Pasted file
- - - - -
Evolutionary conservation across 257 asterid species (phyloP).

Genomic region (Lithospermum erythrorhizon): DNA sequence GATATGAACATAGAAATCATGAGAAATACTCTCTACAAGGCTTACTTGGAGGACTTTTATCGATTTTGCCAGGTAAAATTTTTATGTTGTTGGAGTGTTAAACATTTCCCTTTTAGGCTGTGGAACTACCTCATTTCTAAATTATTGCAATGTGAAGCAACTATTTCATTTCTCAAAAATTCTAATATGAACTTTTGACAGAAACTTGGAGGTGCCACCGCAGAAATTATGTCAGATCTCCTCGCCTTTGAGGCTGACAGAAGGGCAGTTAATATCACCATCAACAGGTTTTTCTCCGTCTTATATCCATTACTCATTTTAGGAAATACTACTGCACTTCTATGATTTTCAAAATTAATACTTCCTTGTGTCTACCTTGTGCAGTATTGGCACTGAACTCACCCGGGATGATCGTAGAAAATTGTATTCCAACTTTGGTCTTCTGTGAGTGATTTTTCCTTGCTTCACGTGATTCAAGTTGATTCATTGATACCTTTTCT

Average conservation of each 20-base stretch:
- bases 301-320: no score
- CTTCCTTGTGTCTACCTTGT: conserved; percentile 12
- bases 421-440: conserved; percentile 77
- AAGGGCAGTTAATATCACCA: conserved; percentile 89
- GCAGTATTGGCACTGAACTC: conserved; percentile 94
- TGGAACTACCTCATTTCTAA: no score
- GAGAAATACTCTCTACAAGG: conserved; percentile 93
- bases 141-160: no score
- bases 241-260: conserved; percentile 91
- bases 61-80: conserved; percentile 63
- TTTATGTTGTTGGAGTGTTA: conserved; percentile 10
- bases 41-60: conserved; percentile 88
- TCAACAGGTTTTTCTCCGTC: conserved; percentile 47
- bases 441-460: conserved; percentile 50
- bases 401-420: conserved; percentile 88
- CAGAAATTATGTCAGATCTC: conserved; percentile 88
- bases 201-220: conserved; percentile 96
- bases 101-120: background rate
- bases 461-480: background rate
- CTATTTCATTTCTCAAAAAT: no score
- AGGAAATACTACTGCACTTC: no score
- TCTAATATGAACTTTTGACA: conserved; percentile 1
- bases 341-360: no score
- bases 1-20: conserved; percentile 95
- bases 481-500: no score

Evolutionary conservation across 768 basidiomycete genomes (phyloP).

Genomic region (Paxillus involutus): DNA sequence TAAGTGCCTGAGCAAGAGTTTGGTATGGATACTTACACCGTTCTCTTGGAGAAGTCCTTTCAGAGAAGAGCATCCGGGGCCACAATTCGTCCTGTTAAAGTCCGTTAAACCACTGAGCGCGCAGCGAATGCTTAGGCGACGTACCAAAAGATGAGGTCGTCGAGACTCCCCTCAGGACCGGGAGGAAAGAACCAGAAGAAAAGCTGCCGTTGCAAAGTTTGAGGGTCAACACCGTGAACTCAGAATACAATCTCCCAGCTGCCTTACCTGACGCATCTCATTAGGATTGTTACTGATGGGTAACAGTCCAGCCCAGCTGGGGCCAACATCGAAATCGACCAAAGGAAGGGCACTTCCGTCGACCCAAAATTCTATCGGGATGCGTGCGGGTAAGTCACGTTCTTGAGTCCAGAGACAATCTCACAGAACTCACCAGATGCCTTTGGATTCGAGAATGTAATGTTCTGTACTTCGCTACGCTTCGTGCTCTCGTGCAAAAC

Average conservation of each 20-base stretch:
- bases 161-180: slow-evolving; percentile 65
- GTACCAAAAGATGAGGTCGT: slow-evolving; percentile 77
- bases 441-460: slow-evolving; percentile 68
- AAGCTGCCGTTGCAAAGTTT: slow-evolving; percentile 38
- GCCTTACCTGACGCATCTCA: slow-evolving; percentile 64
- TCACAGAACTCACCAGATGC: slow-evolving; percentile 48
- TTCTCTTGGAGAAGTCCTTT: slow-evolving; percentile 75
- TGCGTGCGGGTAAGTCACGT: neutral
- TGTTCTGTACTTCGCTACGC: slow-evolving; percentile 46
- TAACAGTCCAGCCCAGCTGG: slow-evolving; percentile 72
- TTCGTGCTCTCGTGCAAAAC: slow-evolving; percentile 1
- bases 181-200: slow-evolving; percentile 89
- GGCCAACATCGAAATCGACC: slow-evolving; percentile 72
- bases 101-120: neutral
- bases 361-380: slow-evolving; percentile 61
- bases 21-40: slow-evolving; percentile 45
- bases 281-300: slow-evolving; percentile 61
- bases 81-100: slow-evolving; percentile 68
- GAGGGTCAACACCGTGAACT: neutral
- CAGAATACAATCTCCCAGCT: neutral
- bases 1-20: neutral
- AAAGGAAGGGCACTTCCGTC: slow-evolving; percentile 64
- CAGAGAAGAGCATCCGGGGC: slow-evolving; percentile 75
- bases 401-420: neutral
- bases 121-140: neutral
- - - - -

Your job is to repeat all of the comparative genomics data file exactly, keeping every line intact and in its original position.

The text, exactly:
Evolutionary conservation across 257 asterid species (phyloP).

Genomic region (Lithospermum erythrorhizon): DNA sequence GATATGAACATAGAAATCATGAGAAATACTCTCTACAAGGCTTACTTGGAGGACTTTTATCGATTTTGCCAGGTAAAATTTTTATGTTGTTGGAGTGTTAAACATTTCCCTTTTAGGCTGTGGAACTACCTCATTTCTAAATTATTGCAATGTGAAGCAACTATTTCATTTCTCAAAAATTCTAATATGAACTTTTGACAGAAACTTGGAGGTGCCACCGCAGAAATTATGTCAGATCTCCTCGCCTTTGAGGCTGACAGAAGGGCAGTTAATATCACCATCAACAGGTTTTTCTCCGTCTTATATCCATTACTCATTTTAGGAAATACTACTGCACTTCTATGATTTTCAAAATTAATACTTCCTTGTGTCTACCTTGTGCAGTATTGGCACTGAACTCACCCGGGATGATCGTAGAAAATTGTATTCCAACTTTGGTCTTCTGTGAGTGATTTTTCCTTGCTTCACGTGATTCAAGTTGATTCATTGATACCTTTTCT

Average conservation of each 20-base stretch:
- bases 301-320: no score
- CTTCCTTGTGTCTACCTTGT: conserved; percentile 12
- bases 421-440: conserved; percentile 77
- AAGGGCAGTTAATATCACCA: conserved; percentile 89
- GCAGTATTGGCACTGAACTC: conserved; percentile 94
- TGGAACTACCTCATTTCTAA: no score
- GAGAAATACTCTCTACAAGG: conserved; percentile 93
- bases 141-160: no score
- bases 241-260: conserved; percentile 91
- bases 61-80: conserved; percentile 63
- TTTATGTTGTTGGAGTGTTA: conserved; percentile 10
- bases 41-60: conserved; percentile 88
- TCAACAGGTTTTTCTCCGTC: conserved; percentile 47
- bases 441-460: conserved; percentile 50
- bases 401-420: conserved; percentile 88
- CAGAAATTATGTCAGATCTC: conserved; percentile 88
- bases 201-220: conserved; percentile 96
- bases 101-120: background rate
- bases 461-480: background rate
- CTATTTCATTTCTCAAAAAT: no score
- AGGAAATACTACTGCACTTC: no score
- TCTAATATGAACTTTTGACA: conserved; percentile 1
- bases 341-360: no score
- bases 1-20: conserved; percentile 95
- bases 481-500: no score

Evolutionary conservation across 768 basidiomycete genomes (phyloP).

Genomic region (Paxillus involutus): DNA sequence TAAGTGCCTGAGCAAGAGTTTGGTATGGATACTTACACCGTTCTCTTGGAGAAGTCCTTTCAGAGAAGAGCATCCGGGGCCACAATTCGTCCTGTTAAAGTCCGTTAAACCACTGAGCGCGCAGCGAATGCTTAGGCGACGTACCAAAAGATGAGGTCGTCGAGACTCCCCTCAGGACCGGGAGGAAAGAACCAGAAGAAAAGCTGCCGTTGCAAAGTTTGAGGGTCAACACCGTGAACTCAGAATACAATCTCCCAGCTGCCTTACCTGACGCATCTCATTAGGATTGTTACTGATGGGTAACAGTCCAGCCCAGCTGGGGCCAACATCGAAATCGACCAAAGGAAGGGCACTTCCGTCGACCCAAAATTCTATCGGGATGCGTGCGGGTAAGTCACGTTCTTGAGTCCAGAGACAATCTCACAGAACTCACCAGATGCCTTTGGATTCGAGAATGTAATGTTCTGTACTTCGCTACGCTTCGTGCTCTCGTGCAAAAC

Average conservation of each 20-base stretch:
- bases 161-180: slow-evolving; percentile 65
- GTACCAAAAGATGAGGTCGT: slow-evolving; percentile 77
- bases 441-460: slow-evolving; percentile 68
- AAGCTGCCGTTGCAAAGTTT: slow-evolving; percentile 38
- GCCTTACCTGACGCATCTCA: slow-evolving; percentile 64
- TCACAGAACTCACCAGATGC: slow-evolving; percentile 48
- TTCTCTTGGAGAAGTCCTTT: slow-evolving; percentile 75
- TGCGTGCGGGTAAGTCACGT: neutral
- TGTTCTGTACTTCGCTACGC: slow-evolving; percentile 46
- TAACAGTCCAGCCCAGCTGG: slow-evolving; percentile 72
- TTCGTGCTCTCGTGCAAAAC: slow-evolving; percentile 1
- bases 181-200: slow-evolving; percentile 89
- GGCCAACATCGAAATCGACC: slow-evolving; percentile 72
- bases 101-120: neutral
- bases 361-380: slow-evolving; percentile 61
- bases 21-40: slow-evolving; percentile 45
- bases 281-300: slow-evolving; percentile 61
- bases 81-100: slow-evolving; percentile 68
- GAGGGTCAACACCGTGAACT: neutral
- CAGAATACAATCTCCCAGCT: neutral
- bases 1-20: neutral
- AAAGGAAGGGCACTTCCGTC: slow-evolving; percentile 64
- CAGAGAAGAGCATCCGGGGC: slow-evolving; percentile 75
- bases 401-420: neutral
- bases 121-140: neutral